"If the search or seizure was effected pursuant to a warrant, the defendant bears the burden of proving its illegality." United States v. Longmire, 761 F.2d 411, 417 (7th Cir. 1985). And "[w]here the police have acted pursuant to a warrant, the independent determination of probable cause by a magistrate gives rise to a presumption that the arrest or search was legal." Id. Probable cause affidavits supporting applications for warrants are to be "read as a whole in a realistic and common sense manner, " and "doubtful cases should be resolved in favor of upholding the warrant." United States v. Quintanilla, 218 F.3d 674, 677 (7th Cir. 2000) (citation omitted).
A. There is no need for an evidentiary hearing.
As an initial matter, the Court finds that there is no need for an evidentiary hearing. Where the defendant makes a substantial preliminary showing that a false statement knowingly and intentionally, or with reckless disregard for the truth, was included by the affiant in the warrant affidavit, and if the allegedly false statement is necessary to the finding of probable cause, the Fourth Amendment requires that a hearing be held at the defendant's request. In the event that at that hearing the allegation of perjury or reckless disregard is established by the defendant by a preponderance of the evidence, and, with the affidavit's false material set to one side, the affidavit's remaining content is insufficient to establish probable cause, the search warrant must be voided and the fruits of the search excluded to the same extent as if probable cause was lacking on the face of the affidavit. Franks v. Delaware, 438 U.S. 154, 155-156 (U.S. 1978); Molina v. Cooper, 325 F.3d 963, 968 (7th Cir. 2003); United States v. Maro, 272 F.3d 817, 821 (7th Cir. 2001).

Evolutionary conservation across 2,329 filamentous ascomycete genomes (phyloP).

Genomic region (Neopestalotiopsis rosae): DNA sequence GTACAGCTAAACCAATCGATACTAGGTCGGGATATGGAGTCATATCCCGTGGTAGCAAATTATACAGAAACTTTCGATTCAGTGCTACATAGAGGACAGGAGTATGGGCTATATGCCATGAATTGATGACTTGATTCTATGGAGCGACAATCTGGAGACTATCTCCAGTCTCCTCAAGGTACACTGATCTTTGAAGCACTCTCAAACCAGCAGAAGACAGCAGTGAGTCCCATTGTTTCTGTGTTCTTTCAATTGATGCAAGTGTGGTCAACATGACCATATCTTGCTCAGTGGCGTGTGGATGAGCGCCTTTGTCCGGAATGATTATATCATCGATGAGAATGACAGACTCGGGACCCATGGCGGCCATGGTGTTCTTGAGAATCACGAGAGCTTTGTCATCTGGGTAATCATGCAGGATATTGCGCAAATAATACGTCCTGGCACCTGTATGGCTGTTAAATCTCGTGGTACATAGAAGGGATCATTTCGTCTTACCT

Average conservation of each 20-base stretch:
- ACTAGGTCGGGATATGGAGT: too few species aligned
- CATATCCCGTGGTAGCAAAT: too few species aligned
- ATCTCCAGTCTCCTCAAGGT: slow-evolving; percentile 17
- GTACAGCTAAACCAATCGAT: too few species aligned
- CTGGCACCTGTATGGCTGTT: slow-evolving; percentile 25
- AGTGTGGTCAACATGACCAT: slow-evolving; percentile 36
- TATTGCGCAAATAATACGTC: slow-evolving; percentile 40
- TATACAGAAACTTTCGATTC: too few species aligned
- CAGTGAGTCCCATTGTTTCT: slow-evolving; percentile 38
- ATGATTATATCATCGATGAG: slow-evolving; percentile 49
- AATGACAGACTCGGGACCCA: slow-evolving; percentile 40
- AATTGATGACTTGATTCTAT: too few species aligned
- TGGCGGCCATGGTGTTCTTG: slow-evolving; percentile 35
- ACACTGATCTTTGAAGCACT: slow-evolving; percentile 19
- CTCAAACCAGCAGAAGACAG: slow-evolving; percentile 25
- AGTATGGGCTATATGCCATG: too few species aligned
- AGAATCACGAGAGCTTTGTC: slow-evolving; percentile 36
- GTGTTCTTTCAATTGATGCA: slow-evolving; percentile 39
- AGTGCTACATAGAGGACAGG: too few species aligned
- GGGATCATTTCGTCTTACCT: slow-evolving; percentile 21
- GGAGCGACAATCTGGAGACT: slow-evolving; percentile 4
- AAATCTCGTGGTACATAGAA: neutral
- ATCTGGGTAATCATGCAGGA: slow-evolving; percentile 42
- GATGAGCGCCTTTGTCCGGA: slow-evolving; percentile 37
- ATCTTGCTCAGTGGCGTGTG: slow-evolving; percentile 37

Mr. Dixon claims the search warrant was factually inaccurate and misleading to the magistrate judge because "the warrant represented that an event occurred at time and place that was impossible, therefore an evidentiary hearing is necessary." (Filing No. 89 at 8.) As stated above, Mr. Dixon bears the burden of making a substantial preliminary showing that a false statement was made knowingly, intentionally, or with reckless disregard for the truth and that the false statement was necessary to the finding of probable cause. Franks at 155-56 (1978); United ...